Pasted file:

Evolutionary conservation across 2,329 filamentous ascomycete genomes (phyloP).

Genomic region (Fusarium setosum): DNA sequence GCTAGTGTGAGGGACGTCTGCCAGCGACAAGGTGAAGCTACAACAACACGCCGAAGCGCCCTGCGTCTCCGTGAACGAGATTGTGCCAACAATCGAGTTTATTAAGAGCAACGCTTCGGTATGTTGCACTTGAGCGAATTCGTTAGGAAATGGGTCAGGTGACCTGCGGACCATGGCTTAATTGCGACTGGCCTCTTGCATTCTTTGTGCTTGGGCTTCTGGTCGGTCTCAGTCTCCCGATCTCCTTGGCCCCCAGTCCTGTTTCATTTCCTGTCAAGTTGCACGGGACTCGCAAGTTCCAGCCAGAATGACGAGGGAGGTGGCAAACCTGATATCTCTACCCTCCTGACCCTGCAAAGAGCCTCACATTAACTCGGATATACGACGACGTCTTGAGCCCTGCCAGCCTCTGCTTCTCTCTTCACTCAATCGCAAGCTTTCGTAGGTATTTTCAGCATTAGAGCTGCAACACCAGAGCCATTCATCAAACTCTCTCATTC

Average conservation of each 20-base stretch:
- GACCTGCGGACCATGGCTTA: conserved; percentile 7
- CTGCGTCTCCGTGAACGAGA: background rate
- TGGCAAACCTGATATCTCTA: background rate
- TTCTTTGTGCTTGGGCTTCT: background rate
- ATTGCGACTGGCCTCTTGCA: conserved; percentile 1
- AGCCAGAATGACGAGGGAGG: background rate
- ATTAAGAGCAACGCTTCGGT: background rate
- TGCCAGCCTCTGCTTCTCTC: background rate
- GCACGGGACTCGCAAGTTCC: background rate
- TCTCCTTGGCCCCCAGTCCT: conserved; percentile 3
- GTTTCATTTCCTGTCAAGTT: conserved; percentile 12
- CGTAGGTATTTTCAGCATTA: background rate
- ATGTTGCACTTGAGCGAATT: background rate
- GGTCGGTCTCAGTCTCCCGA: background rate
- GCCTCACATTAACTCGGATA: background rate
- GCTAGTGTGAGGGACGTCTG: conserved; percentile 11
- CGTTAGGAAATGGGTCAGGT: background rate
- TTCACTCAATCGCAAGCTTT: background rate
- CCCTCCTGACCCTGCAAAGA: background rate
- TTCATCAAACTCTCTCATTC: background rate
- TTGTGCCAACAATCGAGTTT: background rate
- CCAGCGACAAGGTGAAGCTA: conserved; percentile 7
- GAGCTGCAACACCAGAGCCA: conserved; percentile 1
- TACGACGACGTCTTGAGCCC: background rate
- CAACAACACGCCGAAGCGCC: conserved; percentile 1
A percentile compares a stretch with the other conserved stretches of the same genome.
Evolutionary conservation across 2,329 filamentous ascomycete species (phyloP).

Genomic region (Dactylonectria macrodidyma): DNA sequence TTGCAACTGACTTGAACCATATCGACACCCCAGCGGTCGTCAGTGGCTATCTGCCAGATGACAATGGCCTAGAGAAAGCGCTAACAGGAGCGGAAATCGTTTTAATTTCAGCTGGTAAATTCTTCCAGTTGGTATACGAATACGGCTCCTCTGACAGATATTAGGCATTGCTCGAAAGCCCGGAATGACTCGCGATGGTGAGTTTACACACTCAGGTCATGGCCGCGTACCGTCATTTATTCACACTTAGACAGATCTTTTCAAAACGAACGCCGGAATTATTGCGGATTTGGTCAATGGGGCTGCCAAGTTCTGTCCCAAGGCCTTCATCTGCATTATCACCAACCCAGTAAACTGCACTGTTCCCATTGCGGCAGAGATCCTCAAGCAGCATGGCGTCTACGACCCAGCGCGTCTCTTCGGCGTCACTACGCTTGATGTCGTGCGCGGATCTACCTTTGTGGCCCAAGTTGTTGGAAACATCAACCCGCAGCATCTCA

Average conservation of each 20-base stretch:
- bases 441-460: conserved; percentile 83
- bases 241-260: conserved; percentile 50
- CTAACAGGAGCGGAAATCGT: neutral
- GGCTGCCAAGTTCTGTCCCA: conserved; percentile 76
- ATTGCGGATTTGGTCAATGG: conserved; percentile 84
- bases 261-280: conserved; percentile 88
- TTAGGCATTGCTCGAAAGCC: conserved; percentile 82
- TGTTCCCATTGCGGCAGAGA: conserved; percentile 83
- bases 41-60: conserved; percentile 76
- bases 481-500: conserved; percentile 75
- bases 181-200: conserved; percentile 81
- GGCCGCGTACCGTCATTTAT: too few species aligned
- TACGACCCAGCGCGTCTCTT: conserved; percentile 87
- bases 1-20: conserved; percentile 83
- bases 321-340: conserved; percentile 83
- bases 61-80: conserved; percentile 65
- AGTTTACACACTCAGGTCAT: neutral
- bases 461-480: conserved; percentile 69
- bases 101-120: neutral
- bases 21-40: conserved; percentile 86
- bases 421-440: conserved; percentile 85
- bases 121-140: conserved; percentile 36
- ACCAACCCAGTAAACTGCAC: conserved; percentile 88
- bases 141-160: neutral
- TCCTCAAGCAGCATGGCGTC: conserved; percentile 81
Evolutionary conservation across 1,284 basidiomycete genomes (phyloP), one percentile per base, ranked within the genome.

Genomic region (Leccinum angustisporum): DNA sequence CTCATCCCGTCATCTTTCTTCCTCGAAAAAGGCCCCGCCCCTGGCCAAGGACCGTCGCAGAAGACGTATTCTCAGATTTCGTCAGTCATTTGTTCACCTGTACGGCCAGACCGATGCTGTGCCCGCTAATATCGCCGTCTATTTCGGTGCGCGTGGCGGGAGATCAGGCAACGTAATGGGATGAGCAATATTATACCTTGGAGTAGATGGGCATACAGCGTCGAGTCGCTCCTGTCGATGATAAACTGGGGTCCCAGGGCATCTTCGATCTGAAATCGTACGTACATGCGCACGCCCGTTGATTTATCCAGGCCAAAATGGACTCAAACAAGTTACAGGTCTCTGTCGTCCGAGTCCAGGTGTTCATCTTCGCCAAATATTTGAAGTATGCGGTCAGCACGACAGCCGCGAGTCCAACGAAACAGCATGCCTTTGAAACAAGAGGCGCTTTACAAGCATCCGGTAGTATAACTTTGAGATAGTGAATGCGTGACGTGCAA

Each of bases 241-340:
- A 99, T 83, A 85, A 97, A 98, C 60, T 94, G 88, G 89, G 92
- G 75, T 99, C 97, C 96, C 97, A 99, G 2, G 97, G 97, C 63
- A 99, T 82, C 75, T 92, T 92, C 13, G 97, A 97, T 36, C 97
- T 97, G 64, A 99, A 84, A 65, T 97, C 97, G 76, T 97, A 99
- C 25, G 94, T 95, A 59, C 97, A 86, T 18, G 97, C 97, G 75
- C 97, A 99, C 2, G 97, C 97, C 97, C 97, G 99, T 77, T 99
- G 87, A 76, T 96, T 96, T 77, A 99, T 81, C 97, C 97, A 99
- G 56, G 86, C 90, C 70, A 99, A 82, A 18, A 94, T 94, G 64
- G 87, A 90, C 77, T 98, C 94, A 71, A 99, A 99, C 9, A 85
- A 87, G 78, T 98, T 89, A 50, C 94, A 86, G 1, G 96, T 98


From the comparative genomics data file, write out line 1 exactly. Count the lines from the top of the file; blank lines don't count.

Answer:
Evolutionary conservation across 2,329 filamentous ascomycete genomes (phyloP).